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How to Take a Reluctant Cat to the Vet

How to Get Your Cat to the Vet — Even If He Really, Truly Hates It

Every cat owner dreads the day it’s time to take their furry companion to the vet. The cat who enjoys going to the vet is a rare cat indeed! Most cats hate it, but as good pet owners we have to take care of our pet’s health because they can’t do it themselves. If you’re struggling to figure out how to take your reluctant cat to the vet, don’t worry – we can help you! Here are some of the best tips and tricks to make taking any cat to the vet as easy and stress free as possible.

Common Problems

Here are some of the most common problems cat owners have with vet visits:

  • A cat run will run away and hides before being able to put her into a crate
  • A cat will resist being put into a crate by putting her arms and legs on the edges of the door to avoid being put in
  • A cat will try to escape or scratch when picking her up

It’s possible to resolve these issues with some planning and preparation.

Get Your Cat Used to Seeing a Crate

Some cats will run and hide as soon as they see a crate. Cats are clever and can quickly learn to associate objects with negative experiences they’ve had. The easy way to resolve this is to change the association into something positive such as food and play. Place the crate you intend to use to take your cat to the vet next to the usual place you feed your cat so she gets used to seeing the crate and learns that it isn’t threatening.

Get Everything Ready Before You Start

Make sure your car and everything else is ready to go before you try to get your cat into a crate to start with. This will make it a much easier and smoother experience once your cat is crated and ready to go. Also, make sure you put something on the seat of your car in case your cat has an accident while in transit, which is very common. You can put an old t-shirt or blanket inside the crate too which also has the added benefit of being a familiar scent for your cat.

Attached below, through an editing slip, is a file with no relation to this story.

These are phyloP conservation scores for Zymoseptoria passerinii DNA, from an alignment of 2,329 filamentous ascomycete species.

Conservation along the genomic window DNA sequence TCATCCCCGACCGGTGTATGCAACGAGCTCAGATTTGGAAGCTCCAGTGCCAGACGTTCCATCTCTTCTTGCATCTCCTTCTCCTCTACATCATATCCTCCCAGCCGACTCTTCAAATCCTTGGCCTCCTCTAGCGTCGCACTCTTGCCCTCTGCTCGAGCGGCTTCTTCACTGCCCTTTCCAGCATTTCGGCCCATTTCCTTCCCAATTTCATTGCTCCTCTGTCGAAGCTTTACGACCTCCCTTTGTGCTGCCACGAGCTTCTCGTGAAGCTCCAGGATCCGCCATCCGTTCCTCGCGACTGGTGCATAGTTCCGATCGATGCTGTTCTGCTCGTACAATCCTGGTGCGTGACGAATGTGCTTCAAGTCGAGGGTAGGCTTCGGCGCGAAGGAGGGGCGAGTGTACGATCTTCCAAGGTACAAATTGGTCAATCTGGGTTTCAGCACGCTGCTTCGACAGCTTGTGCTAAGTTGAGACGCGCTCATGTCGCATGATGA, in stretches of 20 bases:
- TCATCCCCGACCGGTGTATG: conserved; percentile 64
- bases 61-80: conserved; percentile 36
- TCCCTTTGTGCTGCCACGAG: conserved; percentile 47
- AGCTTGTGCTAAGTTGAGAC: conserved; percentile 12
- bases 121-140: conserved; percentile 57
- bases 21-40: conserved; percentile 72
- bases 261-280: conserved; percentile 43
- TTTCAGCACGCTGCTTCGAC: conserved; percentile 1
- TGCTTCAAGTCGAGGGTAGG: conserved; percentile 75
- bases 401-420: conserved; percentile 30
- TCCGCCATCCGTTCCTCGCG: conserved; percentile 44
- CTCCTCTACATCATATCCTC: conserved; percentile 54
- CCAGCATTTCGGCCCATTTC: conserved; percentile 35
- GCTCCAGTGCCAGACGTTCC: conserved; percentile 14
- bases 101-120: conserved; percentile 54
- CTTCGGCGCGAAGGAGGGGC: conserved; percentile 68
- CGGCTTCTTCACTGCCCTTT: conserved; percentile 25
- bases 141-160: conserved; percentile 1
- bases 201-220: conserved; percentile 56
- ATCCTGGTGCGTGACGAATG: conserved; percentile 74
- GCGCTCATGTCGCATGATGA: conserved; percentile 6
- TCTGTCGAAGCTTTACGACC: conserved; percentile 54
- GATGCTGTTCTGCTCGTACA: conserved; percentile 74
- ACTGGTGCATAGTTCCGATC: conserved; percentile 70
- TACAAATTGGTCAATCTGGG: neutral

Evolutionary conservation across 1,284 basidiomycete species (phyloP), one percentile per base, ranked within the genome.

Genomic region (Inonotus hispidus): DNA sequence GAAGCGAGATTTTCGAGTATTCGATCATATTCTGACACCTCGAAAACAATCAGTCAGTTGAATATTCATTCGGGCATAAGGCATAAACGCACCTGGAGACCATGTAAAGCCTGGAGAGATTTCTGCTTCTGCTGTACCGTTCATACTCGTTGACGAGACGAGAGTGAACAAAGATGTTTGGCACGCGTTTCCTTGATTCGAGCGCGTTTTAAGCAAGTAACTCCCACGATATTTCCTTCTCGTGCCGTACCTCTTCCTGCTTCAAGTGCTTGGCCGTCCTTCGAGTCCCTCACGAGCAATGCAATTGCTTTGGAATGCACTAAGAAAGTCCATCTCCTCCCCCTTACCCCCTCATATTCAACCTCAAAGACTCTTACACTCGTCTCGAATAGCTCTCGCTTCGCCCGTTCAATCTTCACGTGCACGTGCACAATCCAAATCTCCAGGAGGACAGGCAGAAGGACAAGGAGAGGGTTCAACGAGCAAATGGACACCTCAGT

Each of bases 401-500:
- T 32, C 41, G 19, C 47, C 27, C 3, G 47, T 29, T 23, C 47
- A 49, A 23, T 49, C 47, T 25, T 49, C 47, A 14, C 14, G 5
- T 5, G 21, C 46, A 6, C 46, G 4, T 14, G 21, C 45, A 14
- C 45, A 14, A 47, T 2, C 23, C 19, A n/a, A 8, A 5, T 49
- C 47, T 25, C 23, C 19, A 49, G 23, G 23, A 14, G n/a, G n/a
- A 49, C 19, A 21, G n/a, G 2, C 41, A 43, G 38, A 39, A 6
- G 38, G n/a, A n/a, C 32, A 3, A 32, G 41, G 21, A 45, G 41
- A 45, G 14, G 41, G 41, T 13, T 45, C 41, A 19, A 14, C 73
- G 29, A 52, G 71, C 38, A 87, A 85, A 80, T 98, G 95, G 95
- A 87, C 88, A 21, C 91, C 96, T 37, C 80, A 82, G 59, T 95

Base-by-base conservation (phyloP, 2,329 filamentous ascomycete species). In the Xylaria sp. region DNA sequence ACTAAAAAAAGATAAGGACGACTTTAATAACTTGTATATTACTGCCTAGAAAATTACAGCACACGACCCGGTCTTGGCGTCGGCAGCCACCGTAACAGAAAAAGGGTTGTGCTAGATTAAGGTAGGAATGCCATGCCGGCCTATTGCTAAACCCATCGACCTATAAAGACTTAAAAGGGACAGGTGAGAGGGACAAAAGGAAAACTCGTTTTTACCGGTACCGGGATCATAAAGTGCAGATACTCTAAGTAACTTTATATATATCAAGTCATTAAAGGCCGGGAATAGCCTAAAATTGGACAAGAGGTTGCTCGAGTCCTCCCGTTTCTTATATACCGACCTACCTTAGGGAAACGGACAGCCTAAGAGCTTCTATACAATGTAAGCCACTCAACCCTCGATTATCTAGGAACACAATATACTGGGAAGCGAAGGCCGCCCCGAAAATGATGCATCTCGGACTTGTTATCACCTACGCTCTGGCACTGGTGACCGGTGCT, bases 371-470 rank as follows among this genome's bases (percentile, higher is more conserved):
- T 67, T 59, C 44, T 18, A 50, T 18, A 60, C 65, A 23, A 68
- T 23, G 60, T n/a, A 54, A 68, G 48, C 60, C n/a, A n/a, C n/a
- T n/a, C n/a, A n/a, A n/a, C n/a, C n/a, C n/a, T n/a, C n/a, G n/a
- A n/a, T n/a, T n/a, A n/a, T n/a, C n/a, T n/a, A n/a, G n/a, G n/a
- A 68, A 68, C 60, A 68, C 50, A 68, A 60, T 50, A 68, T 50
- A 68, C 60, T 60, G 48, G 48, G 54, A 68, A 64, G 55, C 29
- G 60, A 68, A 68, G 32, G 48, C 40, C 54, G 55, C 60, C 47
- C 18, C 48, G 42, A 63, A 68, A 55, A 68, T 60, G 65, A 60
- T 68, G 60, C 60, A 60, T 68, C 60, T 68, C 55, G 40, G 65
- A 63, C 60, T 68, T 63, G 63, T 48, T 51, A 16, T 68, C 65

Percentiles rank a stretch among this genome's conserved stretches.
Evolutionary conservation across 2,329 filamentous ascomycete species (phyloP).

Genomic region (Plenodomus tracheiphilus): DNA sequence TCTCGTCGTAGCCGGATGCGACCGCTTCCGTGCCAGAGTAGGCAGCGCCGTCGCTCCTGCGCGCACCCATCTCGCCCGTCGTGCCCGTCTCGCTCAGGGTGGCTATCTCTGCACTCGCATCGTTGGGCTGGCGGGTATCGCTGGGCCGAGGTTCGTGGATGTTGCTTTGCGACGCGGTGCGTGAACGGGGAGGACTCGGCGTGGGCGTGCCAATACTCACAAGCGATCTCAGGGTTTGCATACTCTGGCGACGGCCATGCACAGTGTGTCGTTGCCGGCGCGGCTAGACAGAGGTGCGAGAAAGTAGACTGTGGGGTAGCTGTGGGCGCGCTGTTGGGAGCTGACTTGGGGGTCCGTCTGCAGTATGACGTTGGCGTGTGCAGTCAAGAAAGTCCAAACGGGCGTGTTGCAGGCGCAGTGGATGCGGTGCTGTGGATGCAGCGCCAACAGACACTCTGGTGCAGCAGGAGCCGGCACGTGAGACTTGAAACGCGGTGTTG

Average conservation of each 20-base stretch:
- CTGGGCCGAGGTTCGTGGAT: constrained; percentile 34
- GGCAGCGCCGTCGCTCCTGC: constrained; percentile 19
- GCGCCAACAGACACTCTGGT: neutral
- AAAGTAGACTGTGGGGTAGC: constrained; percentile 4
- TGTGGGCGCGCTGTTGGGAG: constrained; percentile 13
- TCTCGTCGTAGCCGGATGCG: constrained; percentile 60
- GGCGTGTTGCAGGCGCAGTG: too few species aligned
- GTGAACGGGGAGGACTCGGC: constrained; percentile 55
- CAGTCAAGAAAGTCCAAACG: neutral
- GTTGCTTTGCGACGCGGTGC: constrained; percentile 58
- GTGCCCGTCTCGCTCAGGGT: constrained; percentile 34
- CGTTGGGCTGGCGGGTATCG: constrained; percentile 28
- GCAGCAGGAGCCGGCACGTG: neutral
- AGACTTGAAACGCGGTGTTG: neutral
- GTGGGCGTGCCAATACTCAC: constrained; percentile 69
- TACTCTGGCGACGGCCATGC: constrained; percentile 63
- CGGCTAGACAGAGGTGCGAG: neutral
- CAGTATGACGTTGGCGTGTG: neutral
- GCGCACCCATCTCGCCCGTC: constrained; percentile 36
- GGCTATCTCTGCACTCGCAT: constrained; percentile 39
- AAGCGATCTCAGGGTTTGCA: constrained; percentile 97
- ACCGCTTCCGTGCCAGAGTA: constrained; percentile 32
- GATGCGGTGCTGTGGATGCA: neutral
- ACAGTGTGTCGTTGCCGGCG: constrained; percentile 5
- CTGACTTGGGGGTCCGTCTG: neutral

Distract Your Cat Before Picking Her Up

If your cat doesn’t like being picked up, here’s a trick the pros use. Distract your cat by placing some of her favorite treats on the floor and quickly pick her up from behind and put her into a create with a top hatch. You need to be quick when doing this so you can catch your cat off guard while distracted with treats. Be gentle but firm because you don’t want to spook her and be the unfortunate victim of an instinctive claw strike. The hardest part is getting her into a crate. Once she’s crated, the rest can be handled by the vets once you arrive.

Give a Reward After the Ordeal

Once the vet’s visit has been successfully concluded, you should give your cat some extra love and attention. Most cat’s will run away and hide once you get home and open the crate, while others will remain inside the crate as though they are too traumatized to leave. This is perfectly normal and this phase should pass quickly. Your cat should come out of hiding again when hungry and this is the perfect time to apologize so to speak with her favorite food, treats and toys. In a couple of days (providing no surgery was performed), your cat should be back to her old self and will have forgiven you.

Celebrate Your Pet’s Life With a Unique Gift

Ultimately, we go through this ordeal for the sake of our cats because we love them. It’s impossible to accurately describe the joy and love they bring into our lives. Every cat is as unique as every person, and so a one-size-fits-all gift doesn’t really do justice to the special cat in your life. One of our favorite way to celebrate our pets is with a unique and personalized pet thumbies keepsake. These are made by hand and customized with your cat’s paw print or nose print, making a cute and unique way to celebrate the special bond you have with your pet. Cat owners love these and unique jewelry is always a fun conversation starter.

Conclusion

By following these simple steps, you should be able to smoothly get your cat to the vet and back like a pro! Remember, taking a cat to the vet is usually done only once every few months at most and doing the prep work beforehand can save a lot of time and headache.